New Orleans Jazzfest: (50 Years Of Music History)
If you have read any of my recent reviews within the past year, then you will know of my love for New Orleans, the origin and birthplace of American Music. Having traveled south three times this year, I couldn’t miss the 50th Jazz Fest in my favorite place on earth, the Crescent City. Crossing Lake Pontchartrain and casting my first gaze on the city, always brings up memories of music, jazz, and blues slowly drifting out of bars and down cobbled streets; fragrances of Creole food and the feeling of mischievous voodoo. There is something about this place that resides within me, resides within my soul that feels connected to this place, connected to the culture, the community, the lifestyle and most importantly, the music.
There is truly nothing like New Orleans during Jazzfest and the days between. The entire city is filled with the best musicians from all over the country and the world. The music begins the first week of Jazzfest and never ceases until the final days. Two weeks of a full-on, musical heaven. If you are a true music fan, you must make it down to NOLA and try as you might, to see the most music humanly possible. Many nights, I would get home around 6 or 7 AM after seeing 4 to 6 bands per night. I was only in New Orleans for five days and was able to jam pack those hours with great music. With stacked lineups at every venue, I had to pick and choose wisely between some of the greatest musicians I have ever seen play. Many of the musicians played multiple shows per day and there were even smaller festivals during the week like, Crawfish Fest.
While I would love to delve deep into all the music I saw during Jazzfest and in the days between, I have to pick and choose from some of the best I witnessed and an all-around review of Jazzfest: 50 Years of New Orleans Culture and Music. What an iconic festival. We will start with Frenchman Street and the late night antics of Ghost-Note featuring members of Snarky Puppy and a slew of musical guest performers.
My head was swimming as I arrived to my favorite street in the world, Frenchmen Street. Frenchmen is the opposite of Bourbon Street where people go to get boozed up and stumble upon the puke infested asphalt. On Frenchman, people come to see live music. Hordes of music fans go from venue to venue, consuming music like rhythmic vampires. I easily found myself entranced into the Blue Nile, one of my favorite small clubs on Frenchmen. I honestly had no idea who was playing at the time until I looked at the handbill and saw that it was a Ghost-Note. I then knew, I was in the right place. The intense sound from the 10+ musicians onstage was heart palpitating. The energy in the club reminded me of some roaring 20s vibe, everyone screaming and dancing. The band would play a mix of Prince songs with bassist, Mono Neon leading the way in almost every song. Corey Henry and Justin Stanton from Snarky Puppy did come out for a few songs but with so much going on, it was hard to differentiate from who or what was playing. I stayed until well after, 3 AM and headed to some of the other clubs until I couldn’t hold my eyes open any longer. The city lights and people disjointed me and I had to find my bearings. The music was loud raw and loud. Just the way I like it.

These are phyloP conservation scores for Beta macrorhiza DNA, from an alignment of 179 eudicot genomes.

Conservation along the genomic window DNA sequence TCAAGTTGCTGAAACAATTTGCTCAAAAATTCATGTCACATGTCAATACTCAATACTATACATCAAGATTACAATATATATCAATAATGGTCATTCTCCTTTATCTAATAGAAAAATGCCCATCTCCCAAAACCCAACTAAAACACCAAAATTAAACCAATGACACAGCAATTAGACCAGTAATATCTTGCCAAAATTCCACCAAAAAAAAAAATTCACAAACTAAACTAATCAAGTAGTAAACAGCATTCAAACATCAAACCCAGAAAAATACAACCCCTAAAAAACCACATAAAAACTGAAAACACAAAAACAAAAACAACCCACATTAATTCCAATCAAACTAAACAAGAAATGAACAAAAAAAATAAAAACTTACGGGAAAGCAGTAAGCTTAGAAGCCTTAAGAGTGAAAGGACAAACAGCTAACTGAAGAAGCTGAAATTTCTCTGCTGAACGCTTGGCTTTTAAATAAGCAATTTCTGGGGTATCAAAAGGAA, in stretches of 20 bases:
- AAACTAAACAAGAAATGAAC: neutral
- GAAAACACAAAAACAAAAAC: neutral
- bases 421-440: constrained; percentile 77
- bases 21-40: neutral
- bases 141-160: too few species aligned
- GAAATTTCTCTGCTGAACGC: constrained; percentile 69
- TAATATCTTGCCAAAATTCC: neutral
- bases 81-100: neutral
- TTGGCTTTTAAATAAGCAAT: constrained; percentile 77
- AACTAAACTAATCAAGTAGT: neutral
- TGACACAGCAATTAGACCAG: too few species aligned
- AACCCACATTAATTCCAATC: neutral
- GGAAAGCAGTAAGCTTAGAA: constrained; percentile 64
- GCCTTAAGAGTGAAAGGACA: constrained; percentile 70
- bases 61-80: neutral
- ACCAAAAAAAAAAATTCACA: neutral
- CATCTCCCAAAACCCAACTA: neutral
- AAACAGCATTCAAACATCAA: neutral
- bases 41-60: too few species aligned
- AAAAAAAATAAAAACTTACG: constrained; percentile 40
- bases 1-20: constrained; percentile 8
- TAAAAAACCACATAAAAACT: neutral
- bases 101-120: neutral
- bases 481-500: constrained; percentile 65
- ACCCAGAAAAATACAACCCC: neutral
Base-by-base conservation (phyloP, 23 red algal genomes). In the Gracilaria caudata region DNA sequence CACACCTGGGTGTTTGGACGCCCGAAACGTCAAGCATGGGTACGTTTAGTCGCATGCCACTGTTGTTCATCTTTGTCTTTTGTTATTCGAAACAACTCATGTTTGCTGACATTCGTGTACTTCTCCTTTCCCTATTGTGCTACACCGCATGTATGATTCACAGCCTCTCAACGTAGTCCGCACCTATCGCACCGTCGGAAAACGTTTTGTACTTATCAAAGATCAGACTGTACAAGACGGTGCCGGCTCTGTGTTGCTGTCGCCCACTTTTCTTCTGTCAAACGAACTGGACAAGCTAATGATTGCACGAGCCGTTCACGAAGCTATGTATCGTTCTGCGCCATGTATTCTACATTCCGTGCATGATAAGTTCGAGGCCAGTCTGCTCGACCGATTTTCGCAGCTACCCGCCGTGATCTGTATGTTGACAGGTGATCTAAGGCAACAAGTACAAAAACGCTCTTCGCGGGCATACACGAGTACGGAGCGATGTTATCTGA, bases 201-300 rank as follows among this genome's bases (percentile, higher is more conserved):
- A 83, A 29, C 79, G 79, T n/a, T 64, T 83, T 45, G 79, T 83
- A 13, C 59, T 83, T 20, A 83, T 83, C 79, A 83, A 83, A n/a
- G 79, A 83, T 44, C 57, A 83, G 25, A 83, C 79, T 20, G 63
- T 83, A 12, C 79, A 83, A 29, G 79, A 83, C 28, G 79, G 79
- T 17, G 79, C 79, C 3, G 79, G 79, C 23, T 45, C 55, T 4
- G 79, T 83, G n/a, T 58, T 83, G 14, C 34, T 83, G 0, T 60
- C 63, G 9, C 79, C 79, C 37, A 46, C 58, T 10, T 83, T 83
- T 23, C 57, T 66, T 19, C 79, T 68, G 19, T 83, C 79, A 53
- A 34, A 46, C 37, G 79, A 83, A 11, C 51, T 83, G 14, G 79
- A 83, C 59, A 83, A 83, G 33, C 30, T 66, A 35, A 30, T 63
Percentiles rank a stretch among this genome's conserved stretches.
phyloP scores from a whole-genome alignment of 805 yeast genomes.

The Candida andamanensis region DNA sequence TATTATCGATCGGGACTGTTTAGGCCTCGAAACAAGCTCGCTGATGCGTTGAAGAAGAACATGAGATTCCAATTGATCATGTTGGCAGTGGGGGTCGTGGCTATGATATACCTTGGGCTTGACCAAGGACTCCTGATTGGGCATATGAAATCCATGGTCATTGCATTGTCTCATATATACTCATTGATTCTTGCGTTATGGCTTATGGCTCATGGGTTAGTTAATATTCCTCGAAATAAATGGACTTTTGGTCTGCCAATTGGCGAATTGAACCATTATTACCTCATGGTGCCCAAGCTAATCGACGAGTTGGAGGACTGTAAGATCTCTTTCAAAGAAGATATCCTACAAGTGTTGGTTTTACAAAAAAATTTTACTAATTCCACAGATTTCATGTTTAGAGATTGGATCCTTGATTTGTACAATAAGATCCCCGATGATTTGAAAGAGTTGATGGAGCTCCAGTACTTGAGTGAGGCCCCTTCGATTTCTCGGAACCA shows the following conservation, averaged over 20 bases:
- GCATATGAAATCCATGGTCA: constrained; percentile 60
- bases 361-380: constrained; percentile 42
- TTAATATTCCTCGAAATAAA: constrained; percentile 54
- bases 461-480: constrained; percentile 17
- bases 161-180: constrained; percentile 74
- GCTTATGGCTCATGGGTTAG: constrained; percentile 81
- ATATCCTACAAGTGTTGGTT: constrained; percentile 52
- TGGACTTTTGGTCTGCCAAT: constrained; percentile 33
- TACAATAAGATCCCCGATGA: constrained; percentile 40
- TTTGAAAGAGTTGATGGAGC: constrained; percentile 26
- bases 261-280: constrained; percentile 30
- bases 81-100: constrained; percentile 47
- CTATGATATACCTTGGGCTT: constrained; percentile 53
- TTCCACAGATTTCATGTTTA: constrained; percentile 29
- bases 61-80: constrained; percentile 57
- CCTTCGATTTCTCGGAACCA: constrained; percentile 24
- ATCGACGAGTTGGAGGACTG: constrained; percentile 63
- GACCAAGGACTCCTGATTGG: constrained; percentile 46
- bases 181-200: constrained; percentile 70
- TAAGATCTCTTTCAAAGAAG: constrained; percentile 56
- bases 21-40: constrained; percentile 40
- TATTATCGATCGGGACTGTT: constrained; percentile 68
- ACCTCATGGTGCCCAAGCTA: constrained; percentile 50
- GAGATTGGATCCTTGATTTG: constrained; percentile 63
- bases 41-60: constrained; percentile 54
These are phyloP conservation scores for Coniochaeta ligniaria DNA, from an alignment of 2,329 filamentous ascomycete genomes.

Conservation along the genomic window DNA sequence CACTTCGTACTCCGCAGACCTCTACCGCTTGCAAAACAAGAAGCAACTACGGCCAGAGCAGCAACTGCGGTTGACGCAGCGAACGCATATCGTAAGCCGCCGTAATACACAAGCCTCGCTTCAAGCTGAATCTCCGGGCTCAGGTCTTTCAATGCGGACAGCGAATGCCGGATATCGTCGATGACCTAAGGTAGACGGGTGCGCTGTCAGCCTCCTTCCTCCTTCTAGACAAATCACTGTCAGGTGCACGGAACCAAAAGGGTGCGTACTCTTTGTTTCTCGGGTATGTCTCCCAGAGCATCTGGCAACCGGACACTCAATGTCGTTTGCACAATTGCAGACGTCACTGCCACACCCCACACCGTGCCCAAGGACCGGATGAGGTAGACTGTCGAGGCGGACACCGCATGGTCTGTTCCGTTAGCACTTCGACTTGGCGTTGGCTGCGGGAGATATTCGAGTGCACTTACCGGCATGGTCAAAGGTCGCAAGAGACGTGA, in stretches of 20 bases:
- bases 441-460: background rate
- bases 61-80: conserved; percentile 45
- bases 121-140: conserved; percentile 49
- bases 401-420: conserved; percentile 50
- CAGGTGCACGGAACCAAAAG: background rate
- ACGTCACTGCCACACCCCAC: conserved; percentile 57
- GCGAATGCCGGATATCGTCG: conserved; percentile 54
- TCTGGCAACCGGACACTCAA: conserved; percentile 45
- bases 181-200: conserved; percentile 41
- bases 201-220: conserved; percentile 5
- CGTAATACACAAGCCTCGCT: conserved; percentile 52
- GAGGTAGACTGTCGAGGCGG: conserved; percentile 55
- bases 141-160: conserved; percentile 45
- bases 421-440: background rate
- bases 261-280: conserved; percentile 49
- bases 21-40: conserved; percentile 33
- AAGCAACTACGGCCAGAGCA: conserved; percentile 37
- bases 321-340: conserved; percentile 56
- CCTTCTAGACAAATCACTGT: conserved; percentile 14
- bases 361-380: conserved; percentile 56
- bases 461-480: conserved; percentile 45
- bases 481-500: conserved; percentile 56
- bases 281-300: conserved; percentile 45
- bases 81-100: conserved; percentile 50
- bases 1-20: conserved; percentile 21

One of my favorite venues in New Orleans is Tipitina‘s. The history associated and surrounding Tipitina‘s is what draws bands from around the country to this iconic venue. I have never seen a bad show at Tipitina‘s. I am immediately jumped on the chance to see Turkuaz late night. The show didn’t start until 2 AM so I was able to catch some more live music before hand. Using www.jazzfestgrids.com I tried to plan out my days in New Orleans and see as much music as humanly possible. Of course, most of the plans were tentative and I hated leaving BB Kings House Of Blues, which boasted players like, Marcus king, TAZ and even Sweet Dick, Andy Frasco. Turkuaz did not let me down. Coming on full force with their futuristic, robotic funk, Turkuaz can be truly psychedelic and when they find a groove they stick to it. While their sound can be jammy it could also be Pop and I wonder why Turkuaz has not moved beyond the jam scene. I believe many more people would find this band as fun, as I do, if only given the opportunity to listen to them or see them live. Turkuaz has been on heavy rotation since Jam Cruise this past January. Getting to see the chaos of Tipitina‘s at 4 AM was priceless. Tchapitoulas never looked so beautiful as I drove home still buzzing from the show and getting to experience and share it with my younger brother, Alexander. I had planned to go to Jazzfest Friday and Saturday but after the wild night at Tipitina’s and that all around overwhelming amount of music, we decided to just see some more music on Frenchmen. We decided to see some Jazz and a number of local blues artists and even stepping out on a few street corners to see buskers round the New Orleans staples. It’s not always about the destination but the journey.